Brexit is irreversible – but we need to forge stronger economic ties with the EU


Taking up his new role as British Prime Minister last week, Rishi Sunak said he was committed to the 2019 manifesto and “building an economy that seizes the opportunities of Brexit”.

Noble ambition, no doubt, though somewhat banal; it is after all only what he was elected to do.

Yet he needs to move – and in fact articulate precisely what those opportunities are – because six years after Britain voted to leave the European Union, all we have to show so far, it is political, economic and financial chaos.

From an economic point of view, there has been no return on investment and, particularly in the area of ​​international trade and reputation, considerable damage.

Some of the more realistic architects of Brexit admittedly partially recognized these disadvantages. Sunak has acknowledged leaving the EU has been disruptive to trade, while Lord Frost, who brokered the Withdrawal Agreement, insists he always said there would be a cost.

Similarly, Nigel Farage never sought to reduce the likelihood of economic deterioration, but thought it would be a price to pay for sovereignty, a view shared by many Brexiteers.

It is also true that it is virtually impossible to disentangle the negative economic effects of Brexit from the much more devastating, albeit time-limited, consequences of the lockdown and the current energy crisis. These latest implosions are global in nature, providing a convenient cover behind which politicians can hide.

In doing so, they delude themselves about the scale of the challenge ahead.

There is a conspiracy of silence on these issues, because beyond flag-waving patriotism, it is difficult to truly point to any form of economic gain that is both politically and fiscally feasible.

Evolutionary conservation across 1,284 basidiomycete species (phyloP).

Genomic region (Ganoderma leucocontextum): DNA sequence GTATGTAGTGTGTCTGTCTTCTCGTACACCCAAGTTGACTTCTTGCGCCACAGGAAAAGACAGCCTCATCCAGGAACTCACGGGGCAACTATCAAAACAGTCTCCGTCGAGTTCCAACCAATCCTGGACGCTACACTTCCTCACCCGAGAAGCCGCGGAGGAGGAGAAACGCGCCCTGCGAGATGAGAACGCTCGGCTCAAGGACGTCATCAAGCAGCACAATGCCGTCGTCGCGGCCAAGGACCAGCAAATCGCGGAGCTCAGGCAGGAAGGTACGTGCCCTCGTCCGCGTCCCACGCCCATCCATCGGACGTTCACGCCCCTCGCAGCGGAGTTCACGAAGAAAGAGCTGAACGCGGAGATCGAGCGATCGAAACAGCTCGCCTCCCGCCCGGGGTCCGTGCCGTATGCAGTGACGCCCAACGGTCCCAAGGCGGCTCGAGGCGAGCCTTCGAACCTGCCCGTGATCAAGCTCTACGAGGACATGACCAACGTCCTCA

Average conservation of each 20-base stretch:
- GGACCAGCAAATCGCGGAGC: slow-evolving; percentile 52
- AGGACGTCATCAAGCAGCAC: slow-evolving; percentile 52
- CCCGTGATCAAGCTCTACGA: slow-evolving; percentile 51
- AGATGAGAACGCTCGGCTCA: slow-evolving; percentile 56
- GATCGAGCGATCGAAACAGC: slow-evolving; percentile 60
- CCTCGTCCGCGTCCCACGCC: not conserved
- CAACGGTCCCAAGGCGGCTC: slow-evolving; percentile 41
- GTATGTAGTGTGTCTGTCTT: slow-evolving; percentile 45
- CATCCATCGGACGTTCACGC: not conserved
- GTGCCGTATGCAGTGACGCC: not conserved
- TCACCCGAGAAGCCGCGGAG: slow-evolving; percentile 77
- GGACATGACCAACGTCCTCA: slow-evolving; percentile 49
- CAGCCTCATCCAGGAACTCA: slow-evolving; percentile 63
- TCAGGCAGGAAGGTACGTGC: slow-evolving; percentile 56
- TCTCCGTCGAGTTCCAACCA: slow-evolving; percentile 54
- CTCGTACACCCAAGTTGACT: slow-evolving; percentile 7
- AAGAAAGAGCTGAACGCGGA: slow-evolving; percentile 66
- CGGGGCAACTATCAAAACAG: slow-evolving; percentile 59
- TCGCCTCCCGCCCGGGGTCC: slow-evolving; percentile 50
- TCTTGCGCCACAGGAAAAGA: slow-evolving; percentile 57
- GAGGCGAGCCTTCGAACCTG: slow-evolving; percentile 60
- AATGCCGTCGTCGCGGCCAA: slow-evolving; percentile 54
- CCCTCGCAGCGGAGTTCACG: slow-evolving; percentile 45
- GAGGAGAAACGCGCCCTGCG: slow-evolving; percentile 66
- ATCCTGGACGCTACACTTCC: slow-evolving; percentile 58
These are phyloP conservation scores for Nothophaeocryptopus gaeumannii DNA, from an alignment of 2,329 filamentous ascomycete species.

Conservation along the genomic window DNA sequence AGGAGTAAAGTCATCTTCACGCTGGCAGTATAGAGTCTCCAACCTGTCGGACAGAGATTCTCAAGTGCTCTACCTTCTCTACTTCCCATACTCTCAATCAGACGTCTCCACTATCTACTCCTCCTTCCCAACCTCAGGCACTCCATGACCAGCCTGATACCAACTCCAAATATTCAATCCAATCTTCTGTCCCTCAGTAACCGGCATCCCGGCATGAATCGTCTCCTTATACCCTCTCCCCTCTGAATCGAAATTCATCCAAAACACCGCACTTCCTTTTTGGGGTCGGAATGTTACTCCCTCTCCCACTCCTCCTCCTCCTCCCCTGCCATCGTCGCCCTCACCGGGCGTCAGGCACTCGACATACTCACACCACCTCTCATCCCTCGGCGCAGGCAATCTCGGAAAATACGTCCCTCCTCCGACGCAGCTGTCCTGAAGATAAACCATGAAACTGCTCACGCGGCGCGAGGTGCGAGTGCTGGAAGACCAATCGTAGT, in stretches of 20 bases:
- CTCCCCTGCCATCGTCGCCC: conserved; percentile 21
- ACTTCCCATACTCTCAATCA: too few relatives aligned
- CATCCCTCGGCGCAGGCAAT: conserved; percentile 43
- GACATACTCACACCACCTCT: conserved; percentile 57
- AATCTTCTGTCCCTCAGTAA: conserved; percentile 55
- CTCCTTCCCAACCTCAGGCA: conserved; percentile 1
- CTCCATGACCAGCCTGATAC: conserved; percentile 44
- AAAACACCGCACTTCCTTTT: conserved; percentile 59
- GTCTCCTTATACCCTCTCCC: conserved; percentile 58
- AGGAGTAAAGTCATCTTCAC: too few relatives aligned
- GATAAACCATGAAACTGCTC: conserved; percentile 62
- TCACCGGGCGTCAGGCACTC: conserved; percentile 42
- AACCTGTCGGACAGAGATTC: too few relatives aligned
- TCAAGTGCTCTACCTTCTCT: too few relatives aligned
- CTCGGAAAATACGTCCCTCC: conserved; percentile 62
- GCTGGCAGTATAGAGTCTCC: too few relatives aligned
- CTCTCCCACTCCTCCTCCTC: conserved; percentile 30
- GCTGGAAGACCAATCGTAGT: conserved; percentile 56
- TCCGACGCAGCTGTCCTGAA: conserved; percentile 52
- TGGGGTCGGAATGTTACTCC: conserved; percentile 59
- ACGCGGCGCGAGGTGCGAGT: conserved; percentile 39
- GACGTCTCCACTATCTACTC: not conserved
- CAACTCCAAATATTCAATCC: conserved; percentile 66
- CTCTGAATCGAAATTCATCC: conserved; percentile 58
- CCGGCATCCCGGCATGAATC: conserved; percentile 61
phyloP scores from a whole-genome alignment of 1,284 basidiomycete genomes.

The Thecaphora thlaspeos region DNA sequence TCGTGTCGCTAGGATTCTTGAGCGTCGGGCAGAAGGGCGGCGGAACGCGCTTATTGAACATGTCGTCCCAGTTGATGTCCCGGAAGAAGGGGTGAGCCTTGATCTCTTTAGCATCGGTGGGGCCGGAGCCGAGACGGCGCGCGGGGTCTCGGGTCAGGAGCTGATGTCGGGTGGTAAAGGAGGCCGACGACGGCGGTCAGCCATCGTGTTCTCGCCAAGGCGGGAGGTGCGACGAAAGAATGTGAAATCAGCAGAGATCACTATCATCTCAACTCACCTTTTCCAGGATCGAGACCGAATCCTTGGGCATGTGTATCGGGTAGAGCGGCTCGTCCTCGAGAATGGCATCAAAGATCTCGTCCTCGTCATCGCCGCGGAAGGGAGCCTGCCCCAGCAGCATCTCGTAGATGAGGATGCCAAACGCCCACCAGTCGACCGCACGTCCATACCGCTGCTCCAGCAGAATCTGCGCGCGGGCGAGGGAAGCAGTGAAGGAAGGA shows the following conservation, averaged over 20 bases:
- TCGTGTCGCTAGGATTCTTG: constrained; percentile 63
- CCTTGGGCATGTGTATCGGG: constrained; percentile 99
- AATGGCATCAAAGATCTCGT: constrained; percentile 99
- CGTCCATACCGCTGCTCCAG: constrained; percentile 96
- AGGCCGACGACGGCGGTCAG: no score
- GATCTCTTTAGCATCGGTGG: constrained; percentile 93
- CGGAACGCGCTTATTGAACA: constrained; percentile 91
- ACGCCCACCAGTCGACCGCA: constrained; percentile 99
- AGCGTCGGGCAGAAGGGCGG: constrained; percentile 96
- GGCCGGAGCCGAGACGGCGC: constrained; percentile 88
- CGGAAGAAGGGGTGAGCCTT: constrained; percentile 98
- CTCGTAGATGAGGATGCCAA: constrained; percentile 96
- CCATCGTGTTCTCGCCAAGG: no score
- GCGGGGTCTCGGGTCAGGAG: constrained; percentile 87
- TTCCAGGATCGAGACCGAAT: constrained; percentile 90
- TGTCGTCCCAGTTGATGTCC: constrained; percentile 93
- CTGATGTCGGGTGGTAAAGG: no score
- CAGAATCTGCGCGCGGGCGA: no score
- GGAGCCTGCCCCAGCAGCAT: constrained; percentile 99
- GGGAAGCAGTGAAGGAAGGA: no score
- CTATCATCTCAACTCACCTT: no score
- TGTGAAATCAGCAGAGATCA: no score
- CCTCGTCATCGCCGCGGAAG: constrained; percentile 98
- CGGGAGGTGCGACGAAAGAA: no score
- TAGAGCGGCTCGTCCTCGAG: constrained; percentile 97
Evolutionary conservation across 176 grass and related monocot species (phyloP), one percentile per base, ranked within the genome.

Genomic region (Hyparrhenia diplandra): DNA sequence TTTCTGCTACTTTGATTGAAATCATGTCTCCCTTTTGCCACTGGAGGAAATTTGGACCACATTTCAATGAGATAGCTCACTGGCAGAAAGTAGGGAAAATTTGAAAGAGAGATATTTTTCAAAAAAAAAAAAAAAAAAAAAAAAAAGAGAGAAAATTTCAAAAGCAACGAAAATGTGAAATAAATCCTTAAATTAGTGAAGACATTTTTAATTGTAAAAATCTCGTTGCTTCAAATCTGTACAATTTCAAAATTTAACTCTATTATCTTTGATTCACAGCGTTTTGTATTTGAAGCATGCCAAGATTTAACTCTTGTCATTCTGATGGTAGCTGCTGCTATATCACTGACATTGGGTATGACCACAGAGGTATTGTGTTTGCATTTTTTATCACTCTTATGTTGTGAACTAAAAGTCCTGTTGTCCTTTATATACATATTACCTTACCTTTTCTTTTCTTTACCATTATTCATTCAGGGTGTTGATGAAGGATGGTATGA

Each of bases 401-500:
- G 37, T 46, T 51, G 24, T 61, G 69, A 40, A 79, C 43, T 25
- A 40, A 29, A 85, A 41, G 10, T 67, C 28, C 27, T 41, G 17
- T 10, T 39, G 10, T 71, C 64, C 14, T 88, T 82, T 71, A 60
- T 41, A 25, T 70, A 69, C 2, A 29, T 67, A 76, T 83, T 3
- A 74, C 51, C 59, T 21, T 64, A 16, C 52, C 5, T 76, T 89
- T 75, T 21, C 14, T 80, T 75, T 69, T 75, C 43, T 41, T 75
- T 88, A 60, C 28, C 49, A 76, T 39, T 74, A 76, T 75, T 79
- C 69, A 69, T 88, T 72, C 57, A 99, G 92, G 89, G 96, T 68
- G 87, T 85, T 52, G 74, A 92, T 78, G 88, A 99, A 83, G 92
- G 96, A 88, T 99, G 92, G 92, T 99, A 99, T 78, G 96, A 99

Liz Truss and her chancellor, Kwasi Kwarteng tried, and they lasted just over a month.

Sometimes slowly but often by leaps and bounds, many of these so-called Brexit opportunities are being abandoned or quietly pushed aside, the latest example being the promise to review or repeal the remaining 2,400 EU laws.

During the election campaign, Sunak said he would do so in his first 100 days in office, a pledge backed by a video of a man feeding offending legislation into a paper shredder to the sound of Ode to Joy, l european anthem.

It’s as if much of what passes for government over the past fifty years – a period that includes, by the way, twenty-six years of Conservative-led government – counts for nothing.

And I guess that’s actually one way of looking at it. Yet to achieve that ambition even by the end of next year, let alone the first 100 days, is now apparently seen as too much of a stretch. There are bigger things to worry about, apparently.

Out too goes fracking, much of the planned bonfire of bureaucracy, and at least for now, any notion of a low-tax economy. In terms of the broad political envelope, it is increasingly difficult to see the difference between Sunak and Keir Starmer, leader of the opposition.

We had hoped for a fresh start after the chaos of Truss’ forty-four days, but already the new Prime Minister seems more concerned with the internal struggles of his own party than with delivering a national unification plan that could conceivably come out the country of his trouble. .

Sunak’s cabinet, supposedly bringing together all the elements of the unruly coalition of interests and ideologies that is today’s Conservative Party, only makes sense in terms of the sordid behind-the-scenes deals needed to secure the Prime Minister’s own coronation.

Otherwise, why would you include the likes of Private Pike (aka Gavin Williamson) and the gloriously named Suella Braverman, whose protectionist instincts in the latter case seem diametrically opposed to the globalist and free trade ambitions of many of her colleagues? Do we want a free trade agreement with India or not? In any case, it is very difficult to see how this Cabinet can function in the cohesive manner promised.


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